NEW YORK (AP) — Recording new music had Florida Georgia Line, country music’s carefree party boys, looking to the past.
The duo’s new album, “Dig Your Roots,” embarks on a mature sound reflecting on family life and marriage, including sentimental tracks like “While He’s Still Around,” about Brian Kelley’s father, and “Grow Old,” which Tyler Hubbard played during the first dance of his wedding last year.
Those songs were written years ago, but the duo says they felt they were in a better place now to truly emote on the songs. As Hubbard put it: “Almost like we wrote it in the future. It’s wild.”
“Grow Old” is “really old. Like four-laptops-ago old,” Kelley, 31, said.
Most Read Entertainment Stories
- Soundgarden on 30 years of ‘Badmotorfinger,’ the ‘weird science project’ that became a grunge classic
- That magic moment 30 years ago when Nirvana and ‘Nevermind’ forever changed Seattle
- Delayed Van Gogh show gets a new opening date in Seattle
- 'East of the Mountains' review: Tom Skerritt shines as an ill man journeying home from Seattle
- The mystery of the missing Van Gogh show: Seattle ticket holders' frustration grows
“Like before-B.K.-and-I-knew-each-other old,” said Hubbard, 29. “It was an old work tape and we went into the studio and re-did it. … I got to surprise Hayley, my wife, with that.”
A similar story was told for “While He’s Still Around,” a classic-sounding country guitar track that could induce tears. (Hubbard’s father was killed in a helicopter accident in 2007.)
“I almost lost my dad,” said Kelley. “We just wanted to kind of hopefully put that in words. The message is while your loved ones are still around, make sure you’re calling them, letting them know you love them, you support them.”
“Dig Your Roots,” the band’s third album, is a departure from its anthemic and lighthearted tunes, which include the megahit “Cruise” to “This Is How We Roll.” And while the new album has its fun moments, the duo is happy to sing romantic and spiritual songs, from “Lifer,” about commitment, to the piano tune “H.O.L.Y.,” which hit No.1 on the country charts.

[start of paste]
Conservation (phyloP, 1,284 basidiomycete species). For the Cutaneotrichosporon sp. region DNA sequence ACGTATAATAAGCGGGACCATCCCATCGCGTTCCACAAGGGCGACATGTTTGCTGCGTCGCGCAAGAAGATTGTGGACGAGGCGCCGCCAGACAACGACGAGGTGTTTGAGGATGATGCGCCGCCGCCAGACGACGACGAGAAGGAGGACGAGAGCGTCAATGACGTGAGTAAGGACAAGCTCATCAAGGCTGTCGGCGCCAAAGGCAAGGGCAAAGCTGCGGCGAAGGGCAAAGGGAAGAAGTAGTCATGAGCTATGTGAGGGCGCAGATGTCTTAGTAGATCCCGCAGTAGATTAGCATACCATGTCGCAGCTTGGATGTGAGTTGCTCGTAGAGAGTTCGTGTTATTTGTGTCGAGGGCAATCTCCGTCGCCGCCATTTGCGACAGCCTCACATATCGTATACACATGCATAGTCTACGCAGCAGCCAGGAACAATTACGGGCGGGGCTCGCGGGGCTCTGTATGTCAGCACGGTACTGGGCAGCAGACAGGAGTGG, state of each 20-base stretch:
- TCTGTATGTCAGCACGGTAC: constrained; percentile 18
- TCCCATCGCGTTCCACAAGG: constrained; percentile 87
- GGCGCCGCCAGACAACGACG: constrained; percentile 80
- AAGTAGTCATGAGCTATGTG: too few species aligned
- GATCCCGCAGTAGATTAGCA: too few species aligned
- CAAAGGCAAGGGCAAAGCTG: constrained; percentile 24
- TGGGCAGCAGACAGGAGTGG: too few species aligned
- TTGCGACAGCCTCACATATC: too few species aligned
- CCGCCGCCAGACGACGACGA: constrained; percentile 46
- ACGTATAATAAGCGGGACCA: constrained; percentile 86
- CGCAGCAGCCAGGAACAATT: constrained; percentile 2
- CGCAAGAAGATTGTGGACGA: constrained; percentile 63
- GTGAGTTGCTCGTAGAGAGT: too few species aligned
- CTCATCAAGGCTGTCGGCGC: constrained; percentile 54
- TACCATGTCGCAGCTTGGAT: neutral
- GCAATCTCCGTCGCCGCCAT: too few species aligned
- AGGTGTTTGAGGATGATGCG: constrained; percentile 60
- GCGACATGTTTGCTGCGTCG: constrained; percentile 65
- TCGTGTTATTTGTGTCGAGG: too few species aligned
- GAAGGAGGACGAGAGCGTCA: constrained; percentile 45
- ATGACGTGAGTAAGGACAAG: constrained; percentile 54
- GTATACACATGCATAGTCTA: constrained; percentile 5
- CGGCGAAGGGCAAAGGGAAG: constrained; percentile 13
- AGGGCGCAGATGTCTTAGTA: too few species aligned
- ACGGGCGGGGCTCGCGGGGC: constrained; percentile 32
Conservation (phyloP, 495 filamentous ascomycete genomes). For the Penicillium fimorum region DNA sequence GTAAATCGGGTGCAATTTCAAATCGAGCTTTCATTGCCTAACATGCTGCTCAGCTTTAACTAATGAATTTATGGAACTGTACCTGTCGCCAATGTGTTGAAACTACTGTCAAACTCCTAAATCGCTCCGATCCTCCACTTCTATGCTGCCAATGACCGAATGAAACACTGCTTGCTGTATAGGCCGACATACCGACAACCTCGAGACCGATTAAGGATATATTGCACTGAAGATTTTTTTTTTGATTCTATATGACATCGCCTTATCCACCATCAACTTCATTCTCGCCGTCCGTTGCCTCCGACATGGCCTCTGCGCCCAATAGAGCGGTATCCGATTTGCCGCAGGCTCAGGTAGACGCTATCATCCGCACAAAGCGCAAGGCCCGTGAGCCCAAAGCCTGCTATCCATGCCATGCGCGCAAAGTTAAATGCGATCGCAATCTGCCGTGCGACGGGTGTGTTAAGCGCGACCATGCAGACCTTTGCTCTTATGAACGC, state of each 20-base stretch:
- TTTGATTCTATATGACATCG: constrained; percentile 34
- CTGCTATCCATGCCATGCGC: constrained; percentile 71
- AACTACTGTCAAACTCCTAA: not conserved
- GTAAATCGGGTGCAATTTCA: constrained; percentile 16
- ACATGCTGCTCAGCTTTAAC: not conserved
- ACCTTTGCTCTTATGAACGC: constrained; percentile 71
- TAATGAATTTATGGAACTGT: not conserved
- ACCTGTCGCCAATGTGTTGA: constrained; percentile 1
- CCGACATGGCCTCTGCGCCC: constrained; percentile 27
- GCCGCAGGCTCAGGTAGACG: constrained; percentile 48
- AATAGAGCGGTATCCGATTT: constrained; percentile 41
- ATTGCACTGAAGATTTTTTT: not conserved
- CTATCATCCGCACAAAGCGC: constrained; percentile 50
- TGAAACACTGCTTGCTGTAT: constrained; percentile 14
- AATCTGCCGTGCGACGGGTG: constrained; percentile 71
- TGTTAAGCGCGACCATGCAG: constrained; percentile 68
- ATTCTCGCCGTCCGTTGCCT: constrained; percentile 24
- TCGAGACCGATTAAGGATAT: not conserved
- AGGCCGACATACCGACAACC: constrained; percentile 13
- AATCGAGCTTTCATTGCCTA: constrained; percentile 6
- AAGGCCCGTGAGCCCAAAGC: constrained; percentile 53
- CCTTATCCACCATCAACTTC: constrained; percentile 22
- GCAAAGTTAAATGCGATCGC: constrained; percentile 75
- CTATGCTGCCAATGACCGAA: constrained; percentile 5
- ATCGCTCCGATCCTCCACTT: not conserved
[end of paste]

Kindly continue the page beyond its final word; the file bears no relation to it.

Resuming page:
“We have a lot of different sides and we want to show that. It’s fun for us to show that,” Kelley said.
Kelley said while there wasn’t pressure to switch up their style, there are “a lot of eyes, a lot ears, you know” paying attention to them.
They recorded the album in Kelley’s treehouse, Hubbard’s farm and their studio in Nashville, Tennessee. They turn up the risk factor again with collaborations: The country boys known for singing alongside Nelly and Jason Derulo team up with the Backstreet Boys and Ziggy Marley on the album, which debuted at No. 2 and No. 1 on Billboard’s 200 albums and country albums chart this month.
“Growing up with so many different inspirations and so many influences and loving so many different types of music, it’s kind of our way to get even further outside the box to say, ‘Hey, let’s do a song with Lil Wayne or hey let’s do a song with Rihanna. Let’s do a song with Drake,'” Hubbard said. “It’s always fun for everybody.”